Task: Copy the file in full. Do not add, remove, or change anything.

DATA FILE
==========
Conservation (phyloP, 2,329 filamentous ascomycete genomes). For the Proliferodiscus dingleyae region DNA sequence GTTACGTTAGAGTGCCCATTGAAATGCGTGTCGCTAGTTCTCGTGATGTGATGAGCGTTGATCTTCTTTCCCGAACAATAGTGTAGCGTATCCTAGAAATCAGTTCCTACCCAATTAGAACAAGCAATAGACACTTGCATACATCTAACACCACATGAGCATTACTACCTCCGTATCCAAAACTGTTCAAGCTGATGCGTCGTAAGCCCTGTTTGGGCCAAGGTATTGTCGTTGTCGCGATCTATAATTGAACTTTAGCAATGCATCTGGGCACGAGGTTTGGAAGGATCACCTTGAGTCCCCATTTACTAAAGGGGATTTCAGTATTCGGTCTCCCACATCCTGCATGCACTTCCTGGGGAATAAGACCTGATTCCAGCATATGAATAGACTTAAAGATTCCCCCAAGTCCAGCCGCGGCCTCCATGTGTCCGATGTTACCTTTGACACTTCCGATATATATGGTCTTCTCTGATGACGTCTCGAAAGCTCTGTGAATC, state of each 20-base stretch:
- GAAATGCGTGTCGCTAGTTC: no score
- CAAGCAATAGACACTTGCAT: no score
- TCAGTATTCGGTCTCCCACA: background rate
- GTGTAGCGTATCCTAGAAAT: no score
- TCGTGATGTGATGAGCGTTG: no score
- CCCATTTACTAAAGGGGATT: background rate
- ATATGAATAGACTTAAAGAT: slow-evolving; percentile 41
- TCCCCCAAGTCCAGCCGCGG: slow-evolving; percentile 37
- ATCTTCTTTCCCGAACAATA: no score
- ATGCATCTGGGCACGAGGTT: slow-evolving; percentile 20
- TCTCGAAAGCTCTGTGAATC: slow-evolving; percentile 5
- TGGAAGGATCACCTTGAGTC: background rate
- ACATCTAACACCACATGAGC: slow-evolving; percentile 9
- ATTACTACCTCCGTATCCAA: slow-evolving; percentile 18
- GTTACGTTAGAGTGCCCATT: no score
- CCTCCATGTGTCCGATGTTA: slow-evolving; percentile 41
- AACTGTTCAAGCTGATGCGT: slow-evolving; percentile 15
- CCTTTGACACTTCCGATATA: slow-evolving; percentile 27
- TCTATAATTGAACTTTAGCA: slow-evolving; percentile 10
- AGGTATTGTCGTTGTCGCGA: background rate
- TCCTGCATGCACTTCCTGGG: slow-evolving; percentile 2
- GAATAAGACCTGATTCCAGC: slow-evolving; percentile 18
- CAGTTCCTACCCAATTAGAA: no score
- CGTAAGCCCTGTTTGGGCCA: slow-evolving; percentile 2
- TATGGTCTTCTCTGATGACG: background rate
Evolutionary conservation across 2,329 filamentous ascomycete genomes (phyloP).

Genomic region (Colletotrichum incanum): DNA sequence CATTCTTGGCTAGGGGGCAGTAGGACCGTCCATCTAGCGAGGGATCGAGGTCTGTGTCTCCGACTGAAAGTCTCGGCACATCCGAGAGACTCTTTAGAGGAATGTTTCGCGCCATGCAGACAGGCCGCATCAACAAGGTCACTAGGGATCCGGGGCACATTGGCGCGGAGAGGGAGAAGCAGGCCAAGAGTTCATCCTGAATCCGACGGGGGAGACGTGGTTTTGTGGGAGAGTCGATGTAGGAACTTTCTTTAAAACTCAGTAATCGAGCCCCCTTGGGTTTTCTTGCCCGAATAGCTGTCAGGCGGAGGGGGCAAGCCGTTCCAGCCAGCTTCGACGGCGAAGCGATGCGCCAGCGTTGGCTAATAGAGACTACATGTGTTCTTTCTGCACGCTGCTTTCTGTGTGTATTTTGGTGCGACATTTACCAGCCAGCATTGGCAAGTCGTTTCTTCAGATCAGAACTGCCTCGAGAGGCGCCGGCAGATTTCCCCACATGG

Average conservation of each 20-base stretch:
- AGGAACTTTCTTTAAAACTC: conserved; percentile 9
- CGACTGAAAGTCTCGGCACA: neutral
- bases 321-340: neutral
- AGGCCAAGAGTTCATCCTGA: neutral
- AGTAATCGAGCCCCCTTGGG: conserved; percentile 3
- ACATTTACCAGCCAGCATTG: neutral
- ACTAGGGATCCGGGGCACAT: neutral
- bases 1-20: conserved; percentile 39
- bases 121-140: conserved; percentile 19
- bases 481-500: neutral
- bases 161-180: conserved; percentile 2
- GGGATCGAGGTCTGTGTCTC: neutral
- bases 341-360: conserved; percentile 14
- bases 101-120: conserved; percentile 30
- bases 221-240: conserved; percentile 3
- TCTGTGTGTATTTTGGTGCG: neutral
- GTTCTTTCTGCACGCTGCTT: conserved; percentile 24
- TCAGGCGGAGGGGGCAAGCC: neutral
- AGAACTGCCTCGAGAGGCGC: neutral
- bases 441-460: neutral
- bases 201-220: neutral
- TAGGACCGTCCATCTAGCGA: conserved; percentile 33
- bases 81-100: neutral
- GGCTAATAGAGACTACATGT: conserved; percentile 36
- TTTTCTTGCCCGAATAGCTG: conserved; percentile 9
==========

Conservation (phyloP, 2,329 filamentous ascomycete genomes). For the Proliferodiscus dingleyae region DNA sequence GTTACGTTAGAGTGCCCATTGAAATGCGTGTCGCTAGTTCTCGTGATGTGATGAGCGTTGATCTTCTTTCCCGAACAATAGTGTAGCGTATCCTAGAAATCAGTTCCTACCCAATTAGAACAAGCAATAGACACTTGCATACATCTAACACCACATGAGCATTACTACCTCCGTATCCAAAACTGTTCAAGCTGATGCGTCGTAAGCCCTGTTTGGGCCAAGGTATTGTCGTTGTCGCGATCTATAATTGAACTTTAGCAATGCATCTGGGCACGAGGTTTGGAAGGATCACCTTGAGTCCCCATTTACTAAAGGGGATTTCAGTATTCGGTCTCCCACATCCTGCATGCACTTCCTGGGGAATAAGACCTGATTCCAGCATATGAATAGACTTAAAGATTCCCCCAAGTCCAGCCGCGGCCTCCATGTGTCCGATGTTACCTTTGACACTTCCGATATATATGGTCTTCTCTGATGACGTCTCGAAAGCTCTGTGAATC, state of each 20-base stretch:
- GAAATGCGTGTCGCTAGTTC: no score
- CAAGCAATAGACACTTGCAT: no score
- TCAGTATTCGGTCTCCCACA: background rate
- GTGTAGCGTATCCTAGAAAT: no score
- TCGTGATGTGATGAGCGTTG: no score
- CCCATTTACTAAAGGGGATT: background rate
- ATATGAATAGACTTAAAGAT: slow-evolving; percentile 41
- TCCCCCAAGTCCAGCCGCGG: slow-evolving; percentile 37
- ATCTTCTTTCCCGAACAATA: no score
- ATGCATCTGGGCACGAGGTT: slow-evolving; percentile 20
- TCTCGAAAGCTCTGTGAATC: slow-evolving; percentile 5
- TGGAAGGATCACCTTGAGTC: background rate
- ACATCTAACACCACATGAGC: slow-evolving; percentile 9
- ATTACTACCTCCGTATCCAA: slow-evolving; percentile 18
- GTTACGTTAGAGTGCCCATT: no score
- CCTCCATGTGTCCGATGTTA: slow-evolving; percentile 41
- AACTGTTCAAGCTGATGCGT: slow-evolving; percentile 15
- CCTTTGACACTTCCGATATA: slow-evolving; percentile 27
- TCTATAATTGAACTTTAGCA: slow-evolving; percentile 10
- AGGTATTGTCGTTGTCGCGA: background rate
- TCCTGCATGCACTTCCTGGG: slow-evolving; percentile 2
- GAATAAGACCTGATTCCAGC: slow-evolving; percentile 18
- CAGTTCCTACCCAATTAGAA: no score
- CGTAAGCCCTGTTTGGGCCA: slow-evolving; percentile 2
- TATGGTCTTCTCTGATGACG: background rate
Evolutionary conservation across 2,329 filamentous ascomycete genomes (phyloP).

Genomic region (Colletotrichum incanum): DNA sequence CATTCTTGGCTAGGGGGCAGTAGGACCGTCCATCTAGCGAGGGATCGAGGTCTGTGTCTCCGACTGAAAGTCTCGGCACATCCGAGAGACTCTTTAGAGGAATGTTTCGCGCCATGCAGACAGGCCGCATCAACAAGGTCACTAGGGATCCGGGGCACATTGGCGCGGAGAGGGAGAAGCAGGCCAAGAGTTCATCCTGAATCCGACGGGGGAGACGTGGTTTTGTGGGAGAGTCGATGTAGGAACTTTCTTTAAAACTCAGTAATCGAGCCCCCTTGGGTTTTCTTGCCCGAATAGCTGTCAGGCGGAGGGGGCAAGCCGTTCCAGCCAGCTTCGACGGCGAAGCGATGCGCCAGCGTTGGCTAATAGAGACTACATGTGTTCTTTCTGCACGCTGCTTTCTGTGTGTATTTTGGTGCGACATTTACCAGCCAGCATTGGCAAGTCGTTTCTTCAGATCAGAACTGCCTCGAGAGGCGCCGGCAGATTTCCCCACATGG

Average conservation of each 20-base stretch:
- AGGAACTTTCTTTAAAACTC: conserved; percentile 9
- CGACTGAAAGTCTCGGCACA: neutral
- bases 321-340: neutral
- AGGCCAAGAGTTCATCCTGA: neutral
- AGTAATCGAGCCCCCTTGGG: conserved; percentile 3
- ACATTTACCAGCCAGCATTG: neutral
- ACTAGGGATCCGGGGCACAT: neutral
- bases 1-20: conserved; percentile 39
- bases 121-140: conserved; percentile 19
- bases 481-500: neutral
- bases 161-180: conserved; percentile 2
- GGGATCGAGGTCTGTGTCTC: neutral
- bases 341-360: conserved; percentile 14
- bases 101-120: conserved; percentile 30
- bases 221-240: conserved; percentile 3
- TCTGTGTGTATTTTGGTGCG: neutral
- GTTCTTTCTGCACGCTGCTT: conserved; percentile 24
- TCAGGCGGAGGGGGCAAGCC: neutral
- AGAACTGCCTCGAGAGGCGC: neutral
- bases 441-460: neutral
- bases 201-220: neutral
- TAGGACCGTCCATCTAGCGA: conserved; percentile 33
- bases 81-100: neutral
- GGCTAATAGAGACTACATGT: conserved; percentile 36
- TTTTCTTGCCCGAATAGCTG: conserved; percentile 9